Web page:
Talk about a solid return on investment.
Jarrod Coker was invited to join a Rapides Parish deer lease this past weekend - and on only his second day of hunting there - shot a big 10-point the likes of which hadn’t been seen on the property in at least 50 years.
The 23-year-old from Glenmora endured a driving rain almost all afternoon near Forest Hill on Monday - 25 feet up a pine tree - when the big buck finally paid him a visit around 5 p.m.
“It flooded the whole time I was out there,” Coker said. “It got so bad at one point, between the rain and the fog that set in, I probably couldn’t see 20 yards.”
Turns out, he would only need to see about half that distance when the big buck made its move.
Everything started on Saturday, when Coker hunted all day from the very same tree, which overlooked a small clearing surrounded by a thicket. He didn’t see any deer that day, or even any sign of deer.
But that all changed when he went back to the lease with his wife Monday morning to put out a little corn.
“It looked like a tornado had come through there,” he said. “All kind of oak tree tops were pulled off and he was rubbing them real bad. He either came through on Sunday when I wasn’t there, or on Monday morning. There was no sign, and then all of a sudden there was sign everywhere.
“Now I knew he was in the area, so I told her I was going back that afternoon.”
Rain moved in about 2:45 on Monday, but Coker was patient, alternating grunts and bleats about every 20 minutes with his Primos calls. With heavy cloud cover and fading light, he decided to hit two challenge calls after 4 p.m., and the last one apparently did the trick.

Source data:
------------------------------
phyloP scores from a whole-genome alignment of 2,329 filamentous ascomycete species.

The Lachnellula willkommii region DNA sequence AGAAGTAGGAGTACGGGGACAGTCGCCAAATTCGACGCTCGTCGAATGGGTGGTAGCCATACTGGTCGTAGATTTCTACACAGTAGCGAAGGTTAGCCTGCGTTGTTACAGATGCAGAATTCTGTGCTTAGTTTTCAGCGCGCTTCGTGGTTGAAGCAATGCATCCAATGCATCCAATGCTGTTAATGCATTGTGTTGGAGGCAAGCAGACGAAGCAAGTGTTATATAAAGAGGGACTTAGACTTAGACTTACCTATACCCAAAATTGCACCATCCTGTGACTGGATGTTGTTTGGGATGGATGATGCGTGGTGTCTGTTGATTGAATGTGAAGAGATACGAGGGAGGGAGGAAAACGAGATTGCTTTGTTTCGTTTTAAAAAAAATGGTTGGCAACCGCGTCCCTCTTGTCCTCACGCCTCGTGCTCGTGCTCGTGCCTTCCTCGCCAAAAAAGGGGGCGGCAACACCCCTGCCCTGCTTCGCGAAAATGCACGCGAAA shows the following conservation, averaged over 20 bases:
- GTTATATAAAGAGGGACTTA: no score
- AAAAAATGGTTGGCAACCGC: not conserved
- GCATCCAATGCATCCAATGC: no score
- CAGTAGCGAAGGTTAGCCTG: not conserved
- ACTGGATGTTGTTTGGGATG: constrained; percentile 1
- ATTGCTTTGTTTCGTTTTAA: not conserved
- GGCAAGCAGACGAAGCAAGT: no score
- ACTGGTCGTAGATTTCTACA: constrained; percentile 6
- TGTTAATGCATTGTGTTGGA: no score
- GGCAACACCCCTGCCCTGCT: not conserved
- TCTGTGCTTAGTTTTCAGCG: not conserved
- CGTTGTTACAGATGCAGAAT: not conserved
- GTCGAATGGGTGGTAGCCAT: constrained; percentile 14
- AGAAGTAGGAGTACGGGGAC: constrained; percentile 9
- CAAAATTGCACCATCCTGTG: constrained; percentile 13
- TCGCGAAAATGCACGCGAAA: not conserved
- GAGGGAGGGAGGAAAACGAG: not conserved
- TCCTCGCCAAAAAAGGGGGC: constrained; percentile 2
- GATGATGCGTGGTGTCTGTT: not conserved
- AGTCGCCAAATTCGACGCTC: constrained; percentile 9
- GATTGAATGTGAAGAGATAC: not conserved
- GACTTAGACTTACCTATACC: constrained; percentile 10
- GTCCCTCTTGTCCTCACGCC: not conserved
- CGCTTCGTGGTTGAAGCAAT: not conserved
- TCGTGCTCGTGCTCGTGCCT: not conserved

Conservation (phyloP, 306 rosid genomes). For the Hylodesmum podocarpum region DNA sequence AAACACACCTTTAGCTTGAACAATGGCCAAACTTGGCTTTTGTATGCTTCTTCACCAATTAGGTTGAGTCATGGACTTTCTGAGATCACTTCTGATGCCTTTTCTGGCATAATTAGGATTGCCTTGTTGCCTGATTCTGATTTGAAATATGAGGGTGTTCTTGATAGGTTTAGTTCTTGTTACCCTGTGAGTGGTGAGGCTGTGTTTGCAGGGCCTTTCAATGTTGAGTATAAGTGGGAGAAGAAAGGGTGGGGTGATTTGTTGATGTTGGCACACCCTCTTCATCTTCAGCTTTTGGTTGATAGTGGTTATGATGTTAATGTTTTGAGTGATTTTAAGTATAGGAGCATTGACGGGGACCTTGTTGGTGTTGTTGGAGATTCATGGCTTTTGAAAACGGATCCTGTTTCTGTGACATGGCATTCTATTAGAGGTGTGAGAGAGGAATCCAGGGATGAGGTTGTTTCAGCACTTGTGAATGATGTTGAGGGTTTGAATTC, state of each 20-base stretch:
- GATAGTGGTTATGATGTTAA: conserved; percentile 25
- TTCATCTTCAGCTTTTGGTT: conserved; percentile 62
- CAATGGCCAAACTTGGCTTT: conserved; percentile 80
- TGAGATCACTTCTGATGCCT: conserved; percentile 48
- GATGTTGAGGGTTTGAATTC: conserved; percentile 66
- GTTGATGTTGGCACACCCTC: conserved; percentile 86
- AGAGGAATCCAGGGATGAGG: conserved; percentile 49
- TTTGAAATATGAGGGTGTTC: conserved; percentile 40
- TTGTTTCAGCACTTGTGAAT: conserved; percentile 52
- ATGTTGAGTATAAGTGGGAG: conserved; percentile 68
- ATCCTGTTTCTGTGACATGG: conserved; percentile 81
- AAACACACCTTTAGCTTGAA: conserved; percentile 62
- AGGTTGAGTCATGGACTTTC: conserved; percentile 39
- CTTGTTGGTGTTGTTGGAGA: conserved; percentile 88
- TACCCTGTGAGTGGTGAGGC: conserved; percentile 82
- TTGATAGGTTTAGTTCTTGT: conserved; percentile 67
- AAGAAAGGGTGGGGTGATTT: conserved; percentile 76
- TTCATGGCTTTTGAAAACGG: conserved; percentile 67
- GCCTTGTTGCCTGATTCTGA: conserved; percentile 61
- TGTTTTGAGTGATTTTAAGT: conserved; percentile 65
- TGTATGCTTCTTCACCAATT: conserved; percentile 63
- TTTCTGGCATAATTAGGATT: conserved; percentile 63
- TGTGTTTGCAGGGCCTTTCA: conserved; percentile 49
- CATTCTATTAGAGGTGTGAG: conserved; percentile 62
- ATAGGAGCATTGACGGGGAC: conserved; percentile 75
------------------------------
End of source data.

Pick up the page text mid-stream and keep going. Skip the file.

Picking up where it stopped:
“I was about to get down until I saw him step out,” he said. “It wasn’t five minutes after I hit the last challenge call that he came around the corner like he was in a hurry. He was walking and looking straight ahead, like he was headed to a fight.”
The big buck appeared only 20 yards away, but the deer headed straight for Coker’s tree. He estimates the buck was barely 15 feet from the base of the pine when he fired his .35 Remington.
“He came right under me, so I pretty much shot straight down through his right shoulder,” Coker said. “His knees buckled, and he just laid straight down. He did absolutely nothing, but got down on all his knees and then just laid over sideways.
“Then he blew, and that was it. He never budged again.”
That was when Coker’s adrenaline kicked in — 25 feet up in his climber.
“I got beside myself,” he said. “After I heard him blow, I knew that was his last breath. I put my gun on my seat and went to get down and I started shaking too bad, so I stopped and leaned back.”
He recuperated by taking a break to call his uncle, who also is a member of the lease, before heading to the ground to go and check out the buck.
“When I stepped down, I didn’t have to take but maybe six steps. He was right there next to a bush. When I saw him I just kind of jumped back, because I didn’t realize he was that big,” Coker said. “He kind of scared me a little bit. I poked him with my gun to make sure he wasn’t alive.
“I looked at him, then went to taking pictures and sending them to my dad, uncle, wife and everybody else I could think of.”
An official green score hasn’t been taken yet, but the symmetrical 10-pointer is estimated in the 150-inch range. The deer weighed about 200 pounds, and was aged at 3 years.
Coker’s next step is to select a taxidermist to prepare a mount to commemorate his biggest buck to date, and an introduction to a new deer lease he’ll never forget.
“One of my friends told me the only bad thing about killing a deer that big is it’s going to be hard to kill one bigger, especially down here,” Coker said. “The lease owner told me (Tuesday) that he’s hunted that land for 55 years, and that is the biggest deer he’s ever seen killed in the whole area.”
Don't forget to enter photos of your bucks in the Nikon Big Buck Photo Contest to be eligible for monthly giveaways and the random drawing for Nikon optics at the end of the contest.
Read other stories about big bucks killed this season by clicking here.